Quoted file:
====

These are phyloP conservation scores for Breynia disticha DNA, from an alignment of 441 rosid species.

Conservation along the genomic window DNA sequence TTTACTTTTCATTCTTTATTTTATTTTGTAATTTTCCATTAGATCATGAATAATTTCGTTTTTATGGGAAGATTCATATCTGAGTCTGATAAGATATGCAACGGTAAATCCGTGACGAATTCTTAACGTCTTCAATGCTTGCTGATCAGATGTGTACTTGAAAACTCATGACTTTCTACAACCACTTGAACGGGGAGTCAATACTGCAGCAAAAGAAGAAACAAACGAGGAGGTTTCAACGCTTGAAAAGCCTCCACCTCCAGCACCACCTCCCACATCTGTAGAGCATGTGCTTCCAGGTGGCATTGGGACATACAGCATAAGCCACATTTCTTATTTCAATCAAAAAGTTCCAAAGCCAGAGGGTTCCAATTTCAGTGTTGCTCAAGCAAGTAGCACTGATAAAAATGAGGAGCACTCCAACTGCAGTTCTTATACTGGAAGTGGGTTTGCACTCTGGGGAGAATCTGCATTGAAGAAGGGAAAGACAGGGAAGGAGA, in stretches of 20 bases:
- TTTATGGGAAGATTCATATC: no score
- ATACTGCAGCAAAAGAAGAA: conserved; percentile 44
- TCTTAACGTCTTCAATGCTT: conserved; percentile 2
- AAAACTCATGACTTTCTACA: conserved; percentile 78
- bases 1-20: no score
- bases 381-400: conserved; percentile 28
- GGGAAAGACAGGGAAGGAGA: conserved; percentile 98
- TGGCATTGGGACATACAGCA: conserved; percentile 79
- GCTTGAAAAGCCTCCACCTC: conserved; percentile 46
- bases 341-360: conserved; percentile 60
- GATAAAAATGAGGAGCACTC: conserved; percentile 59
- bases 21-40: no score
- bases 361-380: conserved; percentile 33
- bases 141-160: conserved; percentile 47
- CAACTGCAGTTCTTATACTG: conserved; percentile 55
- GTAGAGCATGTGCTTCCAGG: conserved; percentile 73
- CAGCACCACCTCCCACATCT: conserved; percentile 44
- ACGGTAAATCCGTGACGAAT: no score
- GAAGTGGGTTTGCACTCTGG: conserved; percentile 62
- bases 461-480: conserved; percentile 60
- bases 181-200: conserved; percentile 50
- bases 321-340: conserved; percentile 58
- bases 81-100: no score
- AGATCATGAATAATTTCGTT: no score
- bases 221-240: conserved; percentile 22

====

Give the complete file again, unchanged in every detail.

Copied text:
These are phyloP conservation scores for Breynia disticha DNA, from an alignment of 441 rosid species.

Conservation along the genomic window DNA sequence TTTACTTTTCATTCTTTATTTTATTTTGTAATTTTCCATTAGATCATGAATAATTTCGTTTTTATGGGAAGATTCATATCTGAGTCTGATAAGATATGCAACGGTAAATCCGTGACGAATTCTTAACGTCTTCAATGCTTGCTGATCAGATGTGTACTTGAAAACTCATGACTTTCTACAACCACTTGAACGGGGAGTCAATACTGCAGCAAAAGAAGAAACAAACGAGGAGGTTTCAACGCTTGAAAAGCCTCCACCTCCAGCACCACCTCCCACATCTGTAGAGCATGTGCTTCCAGGTGGCATTGGGACATACAGCATAAGCCACATTTCTTATTTCAATCAAAAAGTTCCAAAGCCAGAGGGTTCCAATTTCAGTGTTGCTCAAGCAAGTAGCACTGATAAAAATGAGGAGCACTCCAACTGCAGTTCTTATACTGGAAGTGGGTTTGCACTCTGGGGAGAATCTGCATTGAAGAAGGGAAAGACAGGGAAGGAGA, in stretches of 20 bases:
- TTTATGGGAAGATTCATATC: no score
- ATACTGCAGCAAAAGAAGAA: conserved; percentile 44
- TCTTAACGTCTTCAATGCTT: conserved; percentile 2
- AAAACTCATGACTTTCTACA: conserved; percentile 78
- bases 1-20: no score
- bases 381-400: conserved; percentile 28
- GGGAAAGACAGGGAAGGAGA: conserved; percentile 98
- TGGCATTGGGACATACAGCA: conserved; percentile 79
- GCTTGAAAAGCCTCCACCTC: conserved; percentile 46
- bases 341-360: conserved; percentile 60
- GATAAAAATGAGGAGCACTC: conserved; percentile 59
- bases 21-40: no score
- bases 361-380: conserved; percentile 33
- bases 141-160: conserved; percentile 47
- CAACTGCAGTTCTTATACTG: conserved; percentile 55
- GTAGAGCATGTGCTTCCAGG: conserved; percentile 73
- CAGCACCACCTCCCACATCT: conserved; percentile 44
- ACGGTAAATCCGTGACGAAT: no score
- GAAGTGGGTTTGCACTCTGG: conserved; percentile 62
- bases 461-480: conserved; percentile 60
- bases 181-200: conserved; percentile 50
- bases 321-340: conserved; percentile 58
- bases 81-100: no score
- AGATCATGAATAATTTCGTT: no score
- bases 221-240: conserved; percentile 22